Making Travel Connections
What is travel really about? Education? Freedom? Exploration? For me it’s not about bagging the tallest landmarks, visiting the latest museums or eating at the hippest restaurants, it’s all about the people: about connecting with fellow travellers, locals or even random strangers. In this post, which includes some video advertising content from KLM Dutch airlines, I look at how travel helps us connect in more senses than one..
Over a decade ago when the boys were just two and four we touched down in Invercargill, New Zealand to begin a cycling gap year with toddlers. We felt like pioneers in search of a new land. No one we knew had done this with two young children and everyone warned us against it.
We arrived one November morning after a thirty hour flight with overtired and over-excited kids who then proceeded to demolish the cosy homestay I had booked on the outskirts of town.
Marion and Russell our hosts couldn’t have been more patient and supportive. They made us apple pie. They bought our kids Hairy MaClary books and read to them at bedtime. They hosted a birthday breakfast when Matthew turned four a couple of days later. They took us down to the beach.
I will never forget them. Not just for their kindness but for making me believe that my children were welcome in their world and around the world.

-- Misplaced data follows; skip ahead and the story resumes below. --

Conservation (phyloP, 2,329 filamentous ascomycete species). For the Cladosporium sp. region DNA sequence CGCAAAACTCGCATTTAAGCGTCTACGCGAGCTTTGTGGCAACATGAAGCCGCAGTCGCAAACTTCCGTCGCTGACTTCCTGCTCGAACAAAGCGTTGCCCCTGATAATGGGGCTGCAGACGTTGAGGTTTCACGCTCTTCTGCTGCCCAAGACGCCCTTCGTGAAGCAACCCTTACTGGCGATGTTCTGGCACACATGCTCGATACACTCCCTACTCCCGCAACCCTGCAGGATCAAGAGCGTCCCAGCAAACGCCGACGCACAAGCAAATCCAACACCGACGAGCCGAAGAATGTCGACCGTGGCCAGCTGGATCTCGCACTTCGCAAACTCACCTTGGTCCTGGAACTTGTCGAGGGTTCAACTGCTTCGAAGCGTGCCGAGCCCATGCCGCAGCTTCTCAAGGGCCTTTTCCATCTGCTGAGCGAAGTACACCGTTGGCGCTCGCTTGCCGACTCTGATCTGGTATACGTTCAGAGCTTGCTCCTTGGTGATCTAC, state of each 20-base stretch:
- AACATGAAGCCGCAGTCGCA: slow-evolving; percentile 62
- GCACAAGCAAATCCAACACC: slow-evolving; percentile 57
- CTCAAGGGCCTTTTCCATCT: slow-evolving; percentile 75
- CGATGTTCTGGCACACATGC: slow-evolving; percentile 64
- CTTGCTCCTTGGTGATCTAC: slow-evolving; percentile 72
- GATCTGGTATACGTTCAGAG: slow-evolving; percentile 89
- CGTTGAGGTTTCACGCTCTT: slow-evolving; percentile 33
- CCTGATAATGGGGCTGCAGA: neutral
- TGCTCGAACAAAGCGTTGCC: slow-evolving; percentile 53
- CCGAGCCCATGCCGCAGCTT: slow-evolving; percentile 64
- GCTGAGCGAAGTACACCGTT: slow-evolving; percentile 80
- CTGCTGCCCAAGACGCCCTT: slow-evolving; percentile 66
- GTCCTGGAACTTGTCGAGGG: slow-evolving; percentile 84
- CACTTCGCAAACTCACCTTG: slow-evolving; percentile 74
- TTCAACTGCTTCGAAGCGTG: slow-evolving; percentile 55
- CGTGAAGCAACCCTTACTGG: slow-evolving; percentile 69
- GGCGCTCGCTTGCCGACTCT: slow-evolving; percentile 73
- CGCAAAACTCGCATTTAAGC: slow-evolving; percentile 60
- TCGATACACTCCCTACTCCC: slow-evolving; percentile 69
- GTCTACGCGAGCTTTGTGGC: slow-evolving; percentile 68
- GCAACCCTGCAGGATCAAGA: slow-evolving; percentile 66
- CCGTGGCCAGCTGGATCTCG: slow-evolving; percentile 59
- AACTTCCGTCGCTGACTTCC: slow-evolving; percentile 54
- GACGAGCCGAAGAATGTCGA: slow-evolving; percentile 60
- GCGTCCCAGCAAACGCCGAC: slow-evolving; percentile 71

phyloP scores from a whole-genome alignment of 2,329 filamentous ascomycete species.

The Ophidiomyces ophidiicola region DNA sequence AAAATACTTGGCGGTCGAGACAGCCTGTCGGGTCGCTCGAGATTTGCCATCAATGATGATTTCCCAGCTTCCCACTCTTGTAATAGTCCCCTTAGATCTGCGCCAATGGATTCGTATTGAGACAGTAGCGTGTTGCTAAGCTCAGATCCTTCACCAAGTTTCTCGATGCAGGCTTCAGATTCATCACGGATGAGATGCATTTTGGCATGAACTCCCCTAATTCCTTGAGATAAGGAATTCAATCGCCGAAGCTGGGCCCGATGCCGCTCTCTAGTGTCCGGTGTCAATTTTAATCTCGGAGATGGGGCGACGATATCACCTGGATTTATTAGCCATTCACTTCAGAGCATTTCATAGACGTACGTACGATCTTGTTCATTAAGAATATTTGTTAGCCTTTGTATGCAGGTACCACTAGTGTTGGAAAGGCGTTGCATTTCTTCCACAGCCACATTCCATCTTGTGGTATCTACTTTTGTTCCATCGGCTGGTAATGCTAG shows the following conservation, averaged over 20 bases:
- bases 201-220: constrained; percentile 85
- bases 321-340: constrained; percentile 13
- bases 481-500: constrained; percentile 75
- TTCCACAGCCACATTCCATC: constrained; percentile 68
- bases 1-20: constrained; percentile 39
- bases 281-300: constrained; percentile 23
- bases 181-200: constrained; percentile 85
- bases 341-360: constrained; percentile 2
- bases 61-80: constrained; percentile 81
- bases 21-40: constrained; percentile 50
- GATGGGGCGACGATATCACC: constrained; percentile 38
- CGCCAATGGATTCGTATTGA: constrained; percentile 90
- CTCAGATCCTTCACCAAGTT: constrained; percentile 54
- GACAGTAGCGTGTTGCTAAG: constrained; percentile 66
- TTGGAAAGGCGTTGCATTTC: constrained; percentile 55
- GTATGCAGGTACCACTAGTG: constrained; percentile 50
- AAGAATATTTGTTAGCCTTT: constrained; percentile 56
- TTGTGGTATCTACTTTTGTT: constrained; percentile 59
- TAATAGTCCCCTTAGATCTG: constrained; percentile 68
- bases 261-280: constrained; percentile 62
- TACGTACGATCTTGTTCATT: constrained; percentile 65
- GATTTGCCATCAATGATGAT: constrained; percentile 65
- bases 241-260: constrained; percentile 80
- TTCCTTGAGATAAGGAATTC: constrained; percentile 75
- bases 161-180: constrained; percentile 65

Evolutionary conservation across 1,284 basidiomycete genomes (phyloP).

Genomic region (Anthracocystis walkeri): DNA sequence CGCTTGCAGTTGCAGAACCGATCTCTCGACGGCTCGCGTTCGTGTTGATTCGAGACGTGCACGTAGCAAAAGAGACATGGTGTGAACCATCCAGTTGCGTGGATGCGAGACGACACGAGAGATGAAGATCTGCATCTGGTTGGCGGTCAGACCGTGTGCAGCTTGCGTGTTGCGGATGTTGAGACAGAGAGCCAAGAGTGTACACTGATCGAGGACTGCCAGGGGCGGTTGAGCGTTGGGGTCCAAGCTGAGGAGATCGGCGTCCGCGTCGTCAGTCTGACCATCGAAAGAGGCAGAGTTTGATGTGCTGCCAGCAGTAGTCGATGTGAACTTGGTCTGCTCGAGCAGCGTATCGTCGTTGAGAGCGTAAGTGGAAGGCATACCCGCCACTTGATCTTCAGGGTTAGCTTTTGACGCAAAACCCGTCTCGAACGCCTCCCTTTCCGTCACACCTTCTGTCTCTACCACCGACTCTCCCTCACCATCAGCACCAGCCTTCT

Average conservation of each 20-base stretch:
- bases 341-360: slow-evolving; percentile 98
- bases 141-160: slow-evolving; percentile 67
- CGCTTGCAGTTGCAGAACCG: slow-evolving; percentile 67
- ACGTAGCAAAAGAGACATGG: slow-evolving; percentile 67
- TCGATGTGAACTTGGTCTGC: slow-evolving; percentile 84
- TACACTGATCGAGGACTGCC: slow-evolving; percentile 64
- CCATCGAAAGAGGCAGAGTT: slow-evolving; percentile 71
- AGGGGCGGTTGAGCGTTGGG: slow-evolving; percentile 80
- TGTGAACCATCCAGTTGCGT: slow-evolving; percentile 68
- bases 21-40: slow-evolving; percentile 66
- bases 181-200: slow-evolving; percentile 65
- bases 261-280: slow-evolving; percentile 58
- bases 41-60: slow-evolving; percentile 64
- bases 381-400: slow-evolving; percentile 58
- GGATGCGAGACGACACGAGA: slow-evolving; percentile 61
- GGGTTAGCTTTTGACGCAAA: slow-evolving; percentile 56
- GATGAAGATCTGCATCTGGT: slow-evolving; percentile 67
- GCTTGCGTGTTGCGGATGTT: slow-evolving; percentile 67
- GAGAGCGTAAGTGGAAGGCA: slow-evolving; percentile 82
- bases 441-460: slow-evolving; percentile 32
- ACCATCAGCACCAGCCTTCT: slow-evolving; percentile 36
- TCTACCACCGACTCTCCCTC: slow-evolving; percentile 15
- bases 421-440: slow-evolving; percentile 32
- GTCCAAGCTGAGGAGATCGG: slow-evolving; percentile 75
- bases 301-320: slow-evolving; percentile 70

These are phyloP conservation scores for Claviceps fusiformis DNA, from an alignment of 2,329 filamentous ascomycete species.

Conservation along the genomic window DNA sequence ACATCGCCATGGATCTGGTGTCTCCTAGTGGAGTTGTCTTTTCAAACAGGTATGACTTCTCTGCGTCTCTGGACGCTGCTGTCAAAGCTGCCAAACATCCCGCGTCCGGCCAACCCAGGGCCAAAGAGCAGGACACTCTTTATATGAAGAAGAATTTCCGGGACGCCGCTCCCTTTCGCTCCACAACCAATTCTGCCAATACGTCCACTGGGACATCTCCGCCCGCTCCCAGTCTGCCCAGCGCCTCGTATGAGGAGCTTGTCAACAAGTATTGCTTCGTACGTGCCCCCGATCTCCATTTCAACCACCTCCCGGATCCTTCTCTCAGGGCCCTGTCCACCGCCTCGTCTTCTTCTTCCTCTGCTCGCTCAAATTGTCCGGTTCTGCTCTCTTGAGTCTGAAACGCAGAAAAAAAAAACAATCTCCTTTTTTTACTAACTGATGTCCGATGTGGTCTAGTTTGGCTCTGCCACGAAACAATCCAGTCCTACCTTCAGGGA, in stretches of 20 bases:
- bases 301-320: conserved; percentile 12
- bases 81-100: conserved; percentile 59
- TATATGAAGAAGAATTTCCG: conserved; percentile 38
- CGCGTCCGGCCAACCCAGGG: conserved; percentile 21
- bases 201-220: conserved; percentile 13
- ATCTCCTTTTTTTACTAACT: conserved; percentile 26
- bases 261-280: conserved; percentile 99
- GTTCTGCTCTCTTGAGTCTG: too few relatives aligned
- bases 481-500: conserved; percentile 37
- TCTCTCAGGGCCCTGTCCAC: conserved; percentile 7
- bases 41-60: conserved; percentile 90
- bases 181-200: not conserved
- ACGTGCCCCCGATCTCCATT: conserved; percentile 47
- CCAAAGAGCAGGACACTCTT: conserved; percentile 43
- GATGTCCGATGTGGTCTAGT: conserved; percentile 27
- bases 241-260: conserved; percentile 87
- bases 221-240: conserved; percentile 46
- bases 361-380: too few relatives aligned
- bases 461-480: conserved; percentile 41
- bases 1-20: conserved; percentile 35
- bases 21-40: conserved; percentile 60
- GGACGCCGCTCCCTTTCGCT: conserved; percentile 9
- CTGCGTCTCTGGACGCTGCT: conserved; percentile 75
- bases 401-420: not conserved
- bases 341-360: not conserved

The importance of connections
Connections, no matter how brief, are important to me. Stuart gets his pleasure through nature and the open road – the wilder and more uninhabited the better. But when I look back at a trip I remember conversations; an interesting transaction in a shop, an official showing unexpected kindness, a hotel manager who showed me around town.
It doesn’t necessarily need to be a deep and meaningful encounter and I don’t particularly need to have much in common with them. Last week I struck up a rapport with an aeronautical engineer from Munich on a flight from Germany that made the hours literally fly by.
Often you don’t even need a language in common. In a sweetshop in Japan’s Toyama on a visit a while back the shopkeeper somehow communicated the taste and ingredients of her goods and we somehow we managed to understand her. A stick dripping with honey told us all we needed to know about the flavour of one sweet and a spoonful of crushed meringue on the tips of our lips persuaded us to part with our yen for another. A smile and a slight bow of the head sealed the deal. As we left the owner of The Candy Store held out a basket. I assumed she wanted a tip but it was full of gifts for the kids. Folded in the hard edges of this city, we found the soft centre and let it melt in our mouths without a word being exchanged.
I have never found age a barrier either. Some years ago we were introduced to Marta and two companions from Budapest who were touring the UK. We cooked up some dinner for the trio in our home and when we toured Budapest by bike they offered to show us around.